In response to Matt’s post last week (Bursting the Science/Religion Bubble), I wanted to discuss a few of the points both he and Darrel Falk made. This point, in particular, hit home for me and reminded me of several discussions I’ve had with Christians about the gap between evangelical Christians and academia:
Perhaps it is time for us, even we evangelicals, to explore whether we are propping up the layers of a bubble that we, and not God, have put in place and thereby, have artificially isolated ourselves from the world of academics.
While I have had heard of experiences where people studying science came to believe in God as a result of their studies, I have heard more stories, including firsthand ones, that went the other way. The stories I have heard are much the same as the one Falk describes – people who were raised in a Christian home and grew up hearing and believing the gospel abandoned it after experiencing the world of academics and being unable to reconcile their upbringing with what they have learned. While I do think that in many of these cases, these people may have not been true believers – lacking a deep-rooted relationship with God – I don’t think that this is always the case. I do, however, believe that if more Christians raised their children using Falk’s suggestion (quoted below), that there would be fewer cases where people abandon their faith in the face of academia.
I am convinced that we can eliminate the barrier by simply admitting that there are many deeply committed Christians who believe that many elements of the story of Adam and Eve is not historical. I think we need to tell our children that at a young age and I think we need to show them why there are committed Christians on both sides. It also would be good to show them why the historicity of Adam and Eve is not foundational to faith.
I think there is a large disconnect between the evangelical church and the academic world as a whole, and many Christians, I fear, think that this disconnect is necessary. In my (limited) experience, many Christians believe (1) that a literal interpretation of the story of creation as found in Genesis is a foundational belief as a Christian, (2) that any other explanation for how the world could have come to be is out of the question, and (3) they seem to have a great lack of reasoning skills when it comes to listening to or even considering any other explanation, whether that comes from fellow believers or not.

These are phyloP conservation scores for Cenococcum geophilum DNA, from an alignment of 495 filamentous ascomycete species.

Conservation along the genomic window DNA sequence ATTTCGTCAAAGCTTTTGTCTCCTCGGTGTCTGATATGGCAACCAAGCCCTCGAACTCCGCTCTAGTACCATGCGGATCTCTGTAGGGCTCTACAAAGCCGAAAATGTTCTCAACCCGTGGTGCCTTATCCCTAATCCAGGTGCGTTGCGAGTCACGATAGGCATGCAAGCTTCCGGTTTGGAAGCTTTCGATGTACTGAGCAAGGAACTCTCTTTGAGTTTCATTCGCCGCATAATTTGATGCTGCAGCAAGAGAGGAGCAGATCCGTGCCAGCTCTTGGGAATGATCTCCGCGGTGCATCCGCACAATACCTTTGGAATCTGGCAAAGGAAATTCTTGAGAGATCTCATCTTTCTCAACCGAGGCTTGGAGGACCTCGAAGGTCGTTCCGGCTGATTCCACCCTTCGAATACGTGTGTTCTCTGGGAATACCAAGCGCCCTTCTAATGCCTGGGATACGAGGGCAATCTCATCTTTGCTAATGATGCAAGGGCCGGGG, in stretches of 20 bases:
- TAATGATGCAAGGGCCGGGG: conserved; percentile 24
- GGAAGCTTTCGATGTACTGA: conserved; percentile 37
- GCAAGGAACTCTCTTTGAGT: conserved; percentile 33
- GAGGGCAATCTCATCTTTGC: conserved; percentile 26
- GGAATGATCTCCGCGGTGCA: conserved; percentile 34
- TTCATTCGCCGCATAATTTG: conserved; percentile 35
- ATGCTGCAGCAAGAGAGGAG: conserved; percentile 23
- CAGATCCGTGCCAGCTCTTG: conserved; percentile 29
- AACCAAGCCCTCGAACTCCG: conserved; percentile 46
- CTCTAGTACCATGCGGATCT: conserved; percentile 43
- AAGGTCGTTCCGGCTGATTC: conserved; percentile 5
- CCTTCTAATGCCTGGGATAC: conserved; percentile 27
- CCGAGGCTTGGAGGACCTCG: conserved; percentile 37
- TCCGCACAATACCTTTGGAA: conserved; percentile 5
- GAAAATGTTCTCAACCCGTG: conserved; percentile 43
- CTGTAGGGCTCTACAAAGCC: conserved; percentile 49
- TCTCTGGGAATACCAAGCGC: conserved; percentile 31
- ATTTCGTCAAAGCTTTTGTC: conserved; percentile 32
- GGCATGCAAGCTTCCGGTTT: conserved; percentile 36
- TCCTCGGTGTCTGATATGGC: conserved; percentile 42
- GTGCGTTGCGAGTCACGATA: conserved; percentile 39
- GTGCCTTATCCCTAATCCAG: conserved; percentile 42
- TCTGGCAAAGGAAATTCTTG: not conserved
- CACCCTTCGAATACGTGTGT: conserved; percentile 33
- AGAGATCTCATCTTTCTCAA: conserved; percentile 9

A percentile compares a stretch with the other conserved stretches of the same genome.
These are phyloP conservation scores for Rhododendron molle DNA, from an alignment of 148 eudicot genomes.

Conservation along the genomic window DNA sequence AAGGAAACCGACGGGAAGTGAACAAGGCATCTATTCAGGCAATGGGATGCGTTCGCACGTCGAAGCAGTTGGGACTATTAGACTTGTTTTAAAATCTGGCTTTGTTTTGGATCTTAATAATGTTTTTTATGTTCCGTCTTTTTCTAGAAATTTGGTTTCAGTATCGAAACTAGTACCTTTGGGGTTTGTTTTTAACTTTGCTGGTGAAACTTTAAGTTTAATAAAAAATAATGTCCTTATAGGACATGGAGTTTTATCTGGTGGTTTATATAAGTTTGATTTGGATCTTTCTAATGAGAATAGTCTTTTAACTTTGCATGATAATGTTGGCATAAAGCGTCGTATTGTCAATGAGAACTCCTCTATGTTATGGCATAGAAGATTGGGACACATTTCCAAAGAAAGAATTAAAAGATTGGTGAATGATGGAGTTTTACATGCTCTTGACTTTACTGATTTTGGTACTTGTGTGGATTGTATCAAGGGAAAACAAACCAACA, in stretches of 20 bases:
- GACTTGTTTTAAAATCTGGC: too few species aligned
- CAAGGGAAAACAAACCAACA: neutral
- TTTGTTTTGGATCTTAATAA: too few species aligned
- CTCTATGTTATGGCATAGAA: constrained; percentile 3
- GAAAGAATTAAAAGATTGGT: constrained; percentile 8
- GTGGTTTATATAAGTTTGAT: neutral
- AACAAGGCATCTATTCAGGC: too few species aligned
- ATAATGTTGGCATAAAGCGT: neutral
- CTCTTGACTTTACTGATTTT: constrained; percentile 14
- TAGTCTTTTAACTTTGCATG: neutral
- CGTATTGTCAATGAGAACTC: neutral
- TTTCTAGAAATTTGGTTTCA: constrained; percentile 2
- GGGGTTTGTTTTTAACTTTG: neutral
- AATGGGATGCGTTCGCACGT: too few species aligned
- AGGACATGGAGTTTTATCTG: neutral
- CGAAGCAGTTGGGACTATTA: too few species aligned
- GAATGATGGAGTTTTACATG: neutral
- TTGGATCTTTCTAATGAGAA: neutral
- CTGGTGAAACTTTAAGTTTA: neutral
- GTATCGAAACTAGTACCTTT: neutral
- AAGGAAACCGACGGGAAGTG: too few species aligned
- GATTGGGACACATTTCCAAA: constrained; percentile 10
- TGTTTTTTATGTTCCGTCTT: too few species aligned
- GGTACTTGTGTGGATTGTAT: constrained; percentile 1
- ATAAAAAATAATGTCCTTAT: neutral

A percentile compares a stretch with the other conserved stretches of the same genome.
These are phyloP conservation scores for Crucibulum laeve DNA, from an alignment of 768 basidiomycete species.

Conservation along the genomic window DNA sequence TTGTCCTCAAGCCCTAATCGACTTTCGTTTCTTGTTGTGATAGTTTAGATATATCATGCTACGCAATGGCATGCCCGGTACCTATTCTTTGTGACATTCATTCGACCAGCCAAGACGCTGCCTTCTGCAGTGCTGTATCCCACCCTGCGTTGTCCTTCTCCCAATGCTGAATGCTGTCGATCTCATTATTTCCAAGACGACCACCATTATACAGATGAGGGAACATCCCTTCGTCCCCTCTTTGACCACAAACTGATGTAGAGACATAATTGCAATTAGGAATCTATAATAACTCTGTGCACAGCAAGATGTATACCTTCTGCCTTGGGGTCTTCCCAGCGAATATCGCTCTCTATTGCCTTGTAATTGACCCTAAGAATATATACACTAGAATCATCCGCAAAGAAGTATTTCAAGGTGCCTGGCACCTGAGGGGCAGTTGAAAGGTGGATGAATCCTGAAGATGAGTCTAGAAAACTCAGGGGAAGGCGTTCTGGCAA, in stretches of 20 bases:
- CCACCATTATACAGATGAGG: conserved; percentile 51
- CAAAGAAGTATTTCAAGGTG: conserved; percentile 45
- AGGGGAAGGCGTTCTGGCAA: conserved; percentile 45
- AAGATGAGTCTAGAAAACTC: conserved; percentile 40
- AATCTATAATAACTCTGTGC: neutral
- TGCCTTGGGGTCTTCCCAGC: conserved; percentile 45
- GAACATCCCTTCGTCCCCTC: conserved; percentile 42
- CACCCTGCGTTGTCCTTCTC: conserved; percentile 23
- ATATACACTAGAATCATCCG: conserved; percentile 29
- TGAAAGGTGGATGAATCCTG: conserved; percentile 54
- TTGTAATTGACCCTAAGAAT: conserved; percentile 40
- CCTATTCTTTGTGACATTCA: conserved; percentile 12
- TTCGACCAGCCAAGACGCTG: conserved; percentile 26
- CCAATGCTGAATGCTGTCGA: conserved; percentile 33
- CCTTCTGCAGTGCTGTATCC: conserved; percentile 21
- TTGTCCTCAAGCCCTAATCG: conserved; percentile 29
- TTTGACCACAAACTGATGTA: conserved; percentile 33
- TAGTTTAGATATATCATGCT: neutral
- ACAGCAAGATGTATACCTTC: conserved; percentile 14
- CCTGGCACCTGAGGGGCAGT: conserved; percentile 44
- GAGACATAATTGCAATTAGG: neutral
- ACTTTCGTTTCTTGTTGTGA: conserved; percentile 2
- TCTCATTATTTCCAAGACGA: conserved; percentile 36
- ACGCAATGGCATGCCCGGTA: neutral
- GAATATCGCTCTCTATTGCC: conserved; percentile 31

Of all of these things I have encountered, the latter is the most frustrating, and I am a believer myself. That alone has led me to the conclusion that these evangelicals themselves are a huge part of the disconnect and, unfortunately for the academic community, they seem to have the loudest voices around. Until something is done about this, I feel that the gap is only likely to widen.
I have also had discussions with Christians who believe that it is their duty as a Christian to go out and try to convert the scientific community using outdated debates against evolution, with just enough ‘training’ in the matter to be very opinionated but without being at all educated about what the academic world actually believes and why. This, too, is quite unfortunate because it only leads to harden more hearts against the gospel message. I think that more hearts could be won with open-minded discussions rather than closed-minded lectures.
If more evangelicals were to read articles like Falk’s and to be ready to realize that some (possibly many) of the reasons for the barrier are likely man-made, I think that this could be a very good start to undoing a lot of the damage done by this particular layer of the barriers Falk discusses.
At the very least, I would like to see Christians who understand science well enough to admit that, scientifically, the best explanation for the world’s beginnings could very well be the theory of evolution. Obviously, a theory isn’t proven, it’s just the best current explanation given the evidence. I know just enough about science to understand that theories have to have evidence in their favor, and that they can’t just be taken on faith like religion is. But that doesn’t mean that to believe a theory, you have to abandon your faith. I think that we need to reach a greater understanding of how to balance the two, but in order to move in that direction, you have to be flexible to changing what you believe about science (and as Falk suggests, also how we interpret the Bible).
Although the historicity of the story was not an issue in Jesus’ day, Jesus called for people to look beyond literality—to seek out the message. Perhaps we, by focusing on the historicity of this story are a little like the Pharisees. We see the words in Scripture, but we miss that to which the words are pointing us.
However, I also think that we cannot discount that many true Christians do believe that the Genesis account is to be interpreted literally. As Christians, perhaps we need to learn better to respect each others’ opinions when it comes to interpreting the Bible and its meaning.
The take-home message:
Let’s do like Jesus did when he tried to get the Pharisees to move beyond the words of the law and to focus on its meaning. Just like the Pharisees who, in focusing on dotted “i’s” and crossed “t’s” had lost sight of what God really wanted to say, let’s make sure that doesn’t happen to us.
Let’s learn to figure out what God is saying to us with the message in the Bible, and how that pertains to how we live our lives here on earth; how we treat one another, how we reach out to one another, and how we remember every day how we live each day by the grace of God.